Changing SELinux Modes

Traducciones al Español
Estamos traduciendo nuestros guías y tutoriales al Español. Es posible que usted esté viendo una traducción generada automáticamente. Estamos trabajando con traductores profesionales para verificar las traducciones de nuestro sitio web. Este proyecto es un trabajo en curso.

Security Enhanced Linux is a Linux security module for mandatory or role-based access control. SELinux is packaged with CentOS and Fedora by default, and can be running in one of three modes: disabled, permissive or enforcing.

Ideally, you want to keep SELinux in enforcing mode, but there may be times when you need to set it to permissive mode, or disable it altogether. Note that the disabled state means the daemon is still running and is still enforcing rules for discretionary access control, however no MAC security policies are being used, and no violations are being logged.

To use SELinux on CentOS or Fedora, you must use the distribution-supplied upstream kernel (as opposed to the Linode-supplied kernel, which does not support SELinux). All recently created Linodes run an upstream kernel by default. Review the How to Change your Linode’s Kernel guide for more information on upstream kernels, the Linode kernel, and how to switch between them.
  1. View the current enforcement mode of SELinux on your system using sestatus. You can see below that SELinux is set to permissive mode.

    [[email protected] ~]# sestatus
    SELinux status:                 enabled
    SELinuxfs mount:                /sys/fs/selinux
    SELinux root directory:         /etc/selinux
    Loaded policy name:             targeted
    Current mode:                   permissive
    Mode from config file:          permissive
    Policy MLS status:              enabled
    Policy deny_unknown status:     allowed
    Max kernel policy version:      28
  2. Change to enforcing mode using setenforce. This will be for the current runtime session only. You’ll need to edit the SELinux configuration file if you want the setting to survive a reboot.

    setenforce 0    # Set to permissive mode.
    setenforce 1    # Set to enforcing mode.
  3. Edit the SELinux configuration file so your mode change will survive reboots. The sed command below is given as an example, and will switch from permissive to enforcing mode. For a different mode configuration, just substitute the two words in the command with the mode you currently have, and the one you want to enable (ex. disabled to permissive).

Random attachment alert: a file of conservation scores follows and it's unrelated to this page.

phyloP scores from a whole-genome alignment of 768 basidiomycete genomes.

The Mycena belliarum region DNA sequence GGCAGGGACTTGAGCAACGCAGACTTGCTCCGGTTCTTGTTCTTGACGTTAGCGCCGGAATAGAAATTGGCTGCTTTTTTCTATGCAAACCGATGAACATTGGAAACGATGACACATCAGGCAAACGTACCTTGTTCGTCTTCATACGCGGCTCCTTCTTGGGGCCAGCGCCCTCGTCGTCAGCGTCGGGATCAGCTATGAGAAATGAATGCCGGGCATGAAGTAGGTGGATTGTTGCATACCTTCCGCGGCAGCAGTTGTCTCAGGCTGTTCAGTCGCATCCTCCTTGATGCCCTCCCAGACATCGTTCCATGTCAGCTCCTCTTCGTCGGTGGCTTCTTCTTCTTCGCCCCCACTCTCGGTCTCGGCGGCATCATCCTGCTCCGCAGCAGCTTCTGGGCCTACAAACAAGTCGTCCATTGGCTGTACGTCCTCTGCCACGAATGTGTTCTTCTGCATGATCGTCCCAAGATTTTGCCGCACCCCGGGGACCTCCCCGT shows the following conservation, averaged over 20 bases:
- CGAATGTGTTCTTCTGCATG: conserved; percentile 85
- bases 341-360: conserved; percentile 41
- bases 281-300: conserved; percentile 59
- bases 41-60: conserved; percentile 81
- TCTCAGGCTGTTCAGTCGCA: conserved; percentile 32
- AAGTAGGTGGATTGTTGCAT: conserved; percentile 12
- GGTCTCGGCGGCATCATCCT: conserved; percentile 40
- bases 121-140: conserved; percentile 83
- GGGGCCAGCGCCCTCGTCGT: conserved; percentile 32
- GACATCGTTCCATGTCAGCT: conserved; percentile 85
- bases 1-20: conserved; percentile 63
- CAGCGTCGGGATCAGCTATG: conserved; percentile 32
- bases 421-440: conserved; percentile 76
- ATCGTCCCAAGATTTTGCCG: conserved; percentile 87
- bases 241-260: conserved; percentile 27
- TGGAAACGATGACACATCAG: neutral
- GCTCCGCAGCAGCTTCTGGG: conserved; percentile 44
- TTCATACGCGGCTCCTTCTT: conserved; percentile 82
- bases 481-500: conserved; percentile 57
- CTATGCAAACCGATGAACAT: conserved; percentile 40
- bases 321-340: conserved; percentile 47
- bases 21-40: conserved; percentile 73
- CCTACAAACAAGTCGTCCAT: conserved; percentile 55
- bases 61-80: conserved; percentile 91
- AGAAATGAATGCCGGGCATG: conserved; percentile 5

sed -i 's/SELINUX=permissive/SELINUX=enforcing/g' /etc/selinux/config

    If you prefer to edit the file manually, it should look like this:

    File: /etc/selinux/config
    # This file controls the state of SELinux on the system.
    # SELINUX= can take one of these three values:
    #     enforcing - SELinux security policy is enforced.
    #     permissive - SELinux prints warnings instead of enforcing.
    #     disabled - No SELinux policy is loaded.
    # SELINUXTYPE= can take one of three two values:
    #     targeted - Targeted processes are protected,
    #     minimum - Modification of targeted policy. Only selected processes are protected.
    #     mls - Multi Level Security protection.
  4. Reboot your Linode. During the bootup process, SELinux may need to run a relabeling of the filesystem. It will handle this automatically and when it’s done, it’ll reboot the system. If you do not have Lassie enabled, the Linode will shut down and you will need to manually reboot in the Linode Manager.

    SELinux filesystem relabel

  5. When your Linode boots back up, log in and verify that SELinux is now running in the new enforcement mode. Run sestatus again. The output should show that you’re in the mode you set in steps 2 and 3 above.

    [[email protected] ~]# sestatus
    SELinux status:                 enabled
    SELinuxfs mount:                /sys/fs/selinux
    SELinux root directory:         /etc/selinux
    Loaded policy name:             targeted
    Current mode:                   enforcing
    Mode from config file:          enforcing
    Policy MLS status:              enabled
    Policy deny_unknown status:     allowed
    Max kernel policy version:      28

More Information

You may wish to consult the following resources for additional information on this topic. While these are provided in the hope that they will be useful, please note that we cannot vouch for the accuracy or timeliness of externally hosted materials.

This page was originally published on

Create a Linode account to try this guide with a $100 credit.
This credit will be applied to any valid services used during your first 60 days.

Your Feedback Is Important

Let us know if this guide made it easy to get the answer you needed.

Join the conversation.
Read other comments or post your own below. Comments must be respectful, constructive, and relevant to the topic of the guide. Do not post external links or advertisements. Before posting, consider if your comment would be better addressed by contacting our Support team or asking on our Community Site.